Friday, December 25, 2009


At high tide, when the ocean is full and sated , it rubs its belly gently up the shore and down again as it takes deep, satisfied breaths. The swells are slow and gentle, the water stretched smooth over the undulating peaks and valleys. Standing in the middle of this expanse, the sea encompasses you in its warm womb. It will slowly rise up your chest, caress your neck, and eventually lift you off your feet. If you don't struggle, and just rest in the liquid placidity, you will find yourself suspended for a few moments in the kind embrace. Then, it will gently set you back on your feet again, and recede back down your body with a slight pulling. You can ride the rise and fall, push and pull rhythm of it if you relax into it.

Mourning, I've discovered this week, is like that. At first, the swells come swiftly one after the other, and you find yourself constantly in a state of uncontrolled limbo, where your heart is crumpled, tears seep from your eyes, and you can't think of anything else but the one you lost. But as time passes, the swells come slower and more gently. You spend periods of time when the water's low, and you can see out around you. You laugh. You go through your day, fulfilling your duties with some contentment. But then, you feel the swell creeping up again. Slowly, it rises over your heart until it's encompassed your head. You realize again the magnitude of what you've lost. You float there a little, completely overcome by the grief, and then it slowly begins to recede again. Ebb and flow. Push and pull. Rise and fall. Relax in it, allow it to run its course. Don't fight the rhythm.

Why don't we talk about grief? Why have I never heard about this process? What is it in our culture that causes us to put on sad, smilingly stoic faces and say, "I'm fine. They're in a better place." They might be in a better place, but does that mean we can't mourn the 'might have been'? What's so wrong about expressing the grief that overwhelms our hearts? Do we even know how to express it?

On the island, when somebody dies, the whole village knows it. Siblings, in laws, kin from every branch of the family tree gather together in the little grass hut to mourn over the body. For three days, their wailing permeates the village. Nobody else in the entire settlement is allowed to talk above a low murmur, out of respect for the mourners. You can literally hear the waves of sorrow washing over the hut. Cries of "Alohai-e, kaukama-e" will rise to crescendo and then fall again for three days and nights, until the spirit of the dead departs from its body.

My first experience with this was during our first year in Luaniua. I heard the wild cries, and asked a friend what they were about. My friend took me by the hand, and brought me to the house of the mourners to see for myself.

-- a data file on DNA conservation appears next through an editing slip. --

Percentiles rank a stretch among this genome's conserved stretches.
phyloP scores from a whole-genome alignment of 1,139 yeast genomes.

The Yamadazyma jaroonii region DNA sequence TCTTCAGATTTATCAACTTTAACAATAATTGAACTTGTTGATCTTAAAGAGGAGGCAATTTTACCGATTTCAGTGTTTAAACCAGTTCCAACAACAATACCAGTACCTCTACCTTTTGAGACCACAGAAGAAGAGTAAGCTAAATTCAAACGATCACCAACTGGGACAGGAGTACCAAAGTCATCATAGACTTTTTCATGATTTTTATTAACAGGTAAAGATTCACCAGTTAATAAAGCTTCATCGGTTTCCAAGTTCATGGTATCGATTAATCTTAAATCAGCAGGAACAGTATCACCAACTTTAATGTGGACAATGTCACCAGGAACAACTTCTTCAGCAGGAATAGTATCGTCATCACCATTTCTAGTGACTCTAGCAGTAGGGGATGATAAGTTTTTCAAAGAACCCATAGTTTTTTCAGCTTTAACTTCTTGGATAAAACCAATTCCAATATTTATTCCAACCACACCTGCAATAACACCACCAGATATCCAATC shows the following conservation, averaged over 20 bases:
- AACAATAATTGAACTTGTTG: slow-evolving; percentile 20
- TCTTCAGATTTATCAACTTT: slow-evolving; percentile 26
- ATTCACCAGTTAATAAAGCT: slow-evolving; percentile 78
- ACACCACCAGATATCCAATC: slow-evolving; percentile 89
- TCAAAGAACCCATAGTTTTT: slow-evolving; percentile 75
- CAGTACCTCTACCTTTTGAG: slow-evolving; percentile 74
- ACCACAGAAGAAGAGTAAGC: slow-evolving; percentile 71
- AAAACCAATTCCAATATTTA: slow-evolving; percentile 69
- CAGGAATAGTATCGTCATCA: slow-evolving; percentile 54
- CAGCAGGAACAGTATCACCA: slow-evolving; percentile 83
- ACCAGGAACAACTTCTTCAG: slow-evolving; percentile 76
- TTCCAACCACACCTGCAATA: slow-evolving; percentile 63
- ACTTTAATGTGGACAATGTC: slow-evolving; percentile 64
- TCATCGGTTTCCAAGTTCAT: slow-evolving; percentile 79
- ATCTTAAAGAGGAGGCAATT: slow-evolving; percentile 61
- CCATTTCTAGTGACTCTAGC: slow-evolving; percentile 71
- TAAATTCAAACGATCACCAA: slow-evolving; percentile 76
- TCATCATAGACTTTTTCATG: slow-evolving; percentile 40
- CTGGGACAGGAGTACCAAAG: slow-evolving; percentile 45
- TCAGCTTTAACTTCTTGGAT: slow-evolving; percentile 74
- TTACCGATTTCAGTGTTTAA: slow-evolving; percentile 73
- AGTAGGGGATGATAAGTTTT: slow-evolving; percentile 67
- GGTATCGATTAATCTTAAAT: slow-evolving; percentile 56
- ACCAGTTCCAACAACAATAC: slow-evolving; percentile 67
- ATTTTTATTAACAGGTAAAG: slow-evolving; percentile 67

The hut, small and squat like all the huts that huddle together to form the village, was distinguished by the large crowd of people spilling out of it. Everyone was turned inwards, towards the heart of the hut. Most of the people on the outside were quiet and somber, but I could hear from the inside the rise and fall of shrieks of sadness.

My friend led me to where two mats in the wall had come apart a little, forming an opening to see into the inside. I peeked in through this portal, into the dark sadness that permeated it. It was wall-to-wall people in the one, simple room. A dark form was laid on a mat in the center, and women were bent all around the body, prostrating themselves over and over again above it.

"Oh, flesh of my flesh! Alohai! My deepest heart mourns you! Oooo we will not hear your name spoken again! Never again will we hear someone calling as you pass by! Oooooo heart of my heart! Alohai! Alohai-e! My very deepest heart mourns!"

The combined cries of all the people packed into the crowded structure created a tidal wave of emotion that erupted from the little shelter and radiated out over me, my friend, and the entire village beyond. It hit me like a blunt pole in the center of my chest, and I staggered away from my peep hole.

For three days we were reminded that the family mourned. Their cries echoed over the coconut trees, floated on the smoke laden breeze, and crescendoed as the sun went down. As the days passed, however, the intervals of despairing tears were separated by longer and longer periods of quiet. By the time the third day had passed and the body was buried in a grave beyond the boundaries of the village, a quiet tiredness had replaced the high waves of hysteria. From then on, mourning took place in silence of the lonely cemetery.

Village girls, on their way down the path towards the graves.

I experienced this many other times during the course of my time on Luaniua. Once, it was my father's best friend. Once, it was my best friend's father. Death was a part of life in this community where the difference between this life and the next could be the matter of one 'simple' infection. Perhaps it was the thinness of the veil that prompted the people of that culture to mourn so fiercely. Or perhaps I am romanticizing it. There was a definite hopelessness and despair after death. They did not have the 'hope of glory' like we do. And yet I cannot help but wish we are a little more like them, in their freedom to express their grief.

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